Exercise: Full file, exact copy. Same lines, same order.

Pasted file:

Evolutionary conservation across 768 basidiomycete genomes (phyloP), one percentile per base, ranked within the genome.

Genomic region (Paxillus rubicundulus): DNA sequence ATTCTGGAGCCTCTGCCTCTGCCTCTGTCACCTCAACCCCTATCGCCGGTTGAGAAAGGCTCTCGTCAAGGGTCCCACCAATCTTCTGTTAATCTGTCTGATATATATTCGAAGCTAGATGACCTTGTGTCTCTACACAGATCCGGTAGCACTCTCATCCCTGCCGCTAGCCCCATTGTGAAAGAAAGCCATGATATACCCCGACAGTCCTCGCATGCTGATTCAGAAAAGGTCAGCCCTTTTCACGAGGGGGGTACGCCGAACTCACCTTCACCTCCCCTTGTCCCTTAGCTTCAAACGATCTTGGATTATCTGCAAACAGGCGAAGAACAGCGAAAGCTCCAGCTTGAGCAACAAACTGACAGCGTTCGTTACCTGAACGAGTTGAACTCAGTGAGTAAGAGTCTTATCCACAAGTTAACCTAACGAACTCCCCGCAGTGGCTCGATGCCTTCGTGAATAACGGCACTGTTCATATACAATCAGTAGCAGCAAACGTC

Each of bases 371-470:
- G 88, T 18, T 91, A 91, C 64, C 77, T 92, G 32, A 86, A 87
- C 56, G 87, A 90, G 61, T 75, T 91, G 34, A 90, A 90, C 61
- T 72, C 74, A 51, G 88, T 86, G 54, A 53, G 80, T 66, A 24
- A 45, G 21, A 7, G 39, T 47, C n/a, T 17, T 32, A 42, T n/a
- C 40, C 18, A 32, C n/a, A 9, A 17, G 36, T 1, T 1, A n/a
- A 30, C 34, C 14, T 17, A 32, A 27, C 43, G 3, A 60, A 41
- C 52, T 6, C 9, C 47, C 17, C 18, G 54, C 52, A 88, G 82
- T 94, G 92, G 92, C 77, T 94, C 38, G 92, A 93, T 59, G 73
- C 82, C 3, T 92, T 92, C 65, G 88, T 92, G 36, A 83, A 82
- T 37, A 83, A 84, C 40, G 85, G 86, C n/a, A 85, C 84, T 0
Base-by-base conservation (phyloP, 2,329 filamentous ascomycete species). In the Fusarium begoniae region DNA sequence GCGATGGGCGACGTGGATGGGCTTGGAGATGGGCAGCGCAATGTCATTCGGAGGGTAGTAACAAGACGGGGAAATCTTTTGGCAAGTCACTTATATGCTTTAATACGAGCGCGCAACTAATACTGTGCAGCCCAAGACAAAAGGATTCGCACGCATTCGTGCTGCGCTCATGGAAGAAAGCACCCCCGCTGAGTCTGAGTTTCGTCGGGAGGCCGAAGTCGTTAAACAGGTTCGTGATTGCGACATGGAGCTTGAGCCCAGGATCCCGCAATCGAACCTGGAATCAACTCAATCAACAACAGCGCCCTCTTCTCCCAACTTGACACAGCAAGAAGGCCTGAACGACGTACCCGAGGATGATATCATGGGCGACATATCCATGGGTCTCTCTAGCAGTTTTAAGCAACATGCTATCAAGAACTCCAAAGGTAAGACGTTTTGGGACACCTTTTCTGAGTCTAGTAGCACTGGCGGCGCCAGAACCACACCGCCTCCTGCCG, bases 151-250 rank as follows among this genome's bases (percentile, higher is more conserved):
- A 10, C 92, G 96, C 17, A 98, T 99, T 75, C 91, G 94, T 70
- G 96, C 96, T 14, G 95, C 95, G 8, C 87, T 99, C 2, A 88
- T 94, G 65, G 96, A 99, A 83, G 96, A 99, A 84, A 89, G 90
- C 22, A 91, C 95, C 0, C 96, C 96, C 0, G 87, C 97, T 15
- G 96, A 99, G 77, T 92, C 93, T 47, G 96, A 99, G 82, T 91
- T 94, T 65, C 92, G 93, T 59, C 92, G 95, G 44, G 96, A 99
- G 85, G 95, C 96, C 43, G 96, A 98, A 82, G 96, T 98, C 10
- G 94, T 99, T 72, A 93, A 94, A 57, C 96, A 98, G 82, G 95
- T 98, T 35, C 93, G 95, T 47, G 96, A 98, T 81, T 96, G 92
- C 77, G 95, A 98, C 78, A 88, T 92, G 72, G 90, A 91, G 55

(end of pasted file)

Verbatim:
Evolutionary conservation across 768 basidiomycete genomes (phyloP), one percentile per base, ranked within the genome.

Genomic region (Paxillus rubicundulus): DNA sequence ATTCTGGAGCCTCTGCCTCTGCCTCTGTCACCTCAACCCCTATCGCCGGTTGAGAAAGGCTCTCGTCAAGGGTCCCACCAATCTTCTGTTAATCTGTCTGATATATATTCGAAGCTAGATGACCTTGTGTCTCTACACAGATCCGGTAGCACTCTCATCCCTGCCGCTAGCCCCATTGTGAAAGAAAGCCATGATATACCCCGACAGTCCTCGCATGCTGATTCAGAAAAGGTCAGCCCTTTTCACGAGGGGGGTACGCCGAACTCACCTTCACCTCCCCTTGTCCCTTAGCTTCAAACGATCTTGGATTATCTGCAAACAGGCGAAGAACAGCGAAAGCTCCAGCTTGAGCAACAAACTGACAGCGTTCGTTACCTGAACGAGTTGAACTCAGTGAGTAAGAGTCTTATCCACAAGTTAACCTAACGAACTCCCCGCAGTGGCTCGATGCCTTCGTGAATAACGGCACTGTTCATATACAATCAGTAGCAGCAAACGTC

Each of bases 371-470:
- G 88, T 18, T 91, A 91, C 64, C 77, T 92, G 32, A 86, A 87
- C 56, G 87, A 90, G 61, T 75, T 91, G 34, A 90, A 90, C 61
- T 72, C 74, A 51, G 88, T 86, G 54, A 53, G 80, T 66, A 24
- A 45, G 21, A 7, G 39, T 47, C n/a, T 17, T 32, A 42, T n/a
- C 40, C 18, A 32, C n/a, A 9, A 17, G 36, T 1, T 1, A n/a
- A 30, C 34, C 14, T 17, A 32, A 27, C 43, G 3, A 60, A 41
- C 52, T 6, C 9, C 47, C 17, C 18, G 54, C 52, A 88, G 82
- T 94, G 92, G 92, C 77, T 94, C 38, G 92, A 93, T 59, G 73
- C 82, C 3, T 92, T 92, C 65, G 88, T 92, G 36, A 83, A 82
- T 37, A 83, A 84, C 40, G 85, G 86, C n/a, A 85, C 84, T 0
Base-by-base conservation (phyloP, 2,329 filamentous ascomycete species). In the Fusarium begoniae region DNA sequence GCGATGGGCGACGTGGATGGGCTTGGAGATGGGCAGCGCAATGTCATTCGGAGGGTAGTAACAAGACGGGGAAATCTTTTGGCAAGTCACTTATATGCTTTAATACGAGCGCGCAACTAATACTGTGCAGCCCAAGACAAAAGGATTCGCACGCATTCGTGCTGCGCTCATGGAAGAAAGCACCCCCGCTGAGTCTGAGTTTCGTCGGGAGGCCGAAGTCGTTAAACAGGTTCGTGATTGCGACATGGAGCTTGAGCCCAGGATCCCGCAATCGAACCTGGAATCAACTCAATCAACAACAGCGCCCTCTTCTCCCAACTTGACACAGCAAGAAGGCCTGAACGACGTACCCGAGGATGATATCATGGGCGACATATCCATGGGTCTCTCTAGCAGTTTTAAGCAACATGCTATCAAGAACTCCAAAGGTAAGACGTTTTGGGACACCTTTTCTGAGTCTAGTAGCACTGGCGGCGCCAGAACCACACCGCCTCCTGCCG, bases 151-250 rank as follows among this genome's bases (percentile, higher is more conserved):
- A 10, C 92, G 96, C 17, A 98, T 99, T 75, C 91, G 94, T 70
- G 96, C 96, T 14, G 95, C 95, G 8, C 87, T 99, C 2, A 88
- T 94, G 65, G 96, A 99, A 83, G 96, A 99, A 84, A 89, G 90
- C 22, A 91, C 95, C 0, C 96, C 96, C 0, G 87, C 97, T 15
- G 96, A 99, G 77, T 92, C 93, T 47, G 96, A 99, G 82, T 91
- T 94, T 65, C 92, G 93, T 59, C 92, G 95, G 44, G 96, A 99
- G 85, G 95, C 96, C 43, G 96, A 98, A 82, G 96, T 98, C 10
- G 94, T 99, T 72, A 93, A 94, A 57, C 96, A 98, G 82, G 95
- T 98, T 35, C 93, G 95, T 47, G 96, A 98, T 81, T 96, G 92
- C 77, G 95, A 98, C 78, A 88, T 92, G 72, G 90, A 91, G 55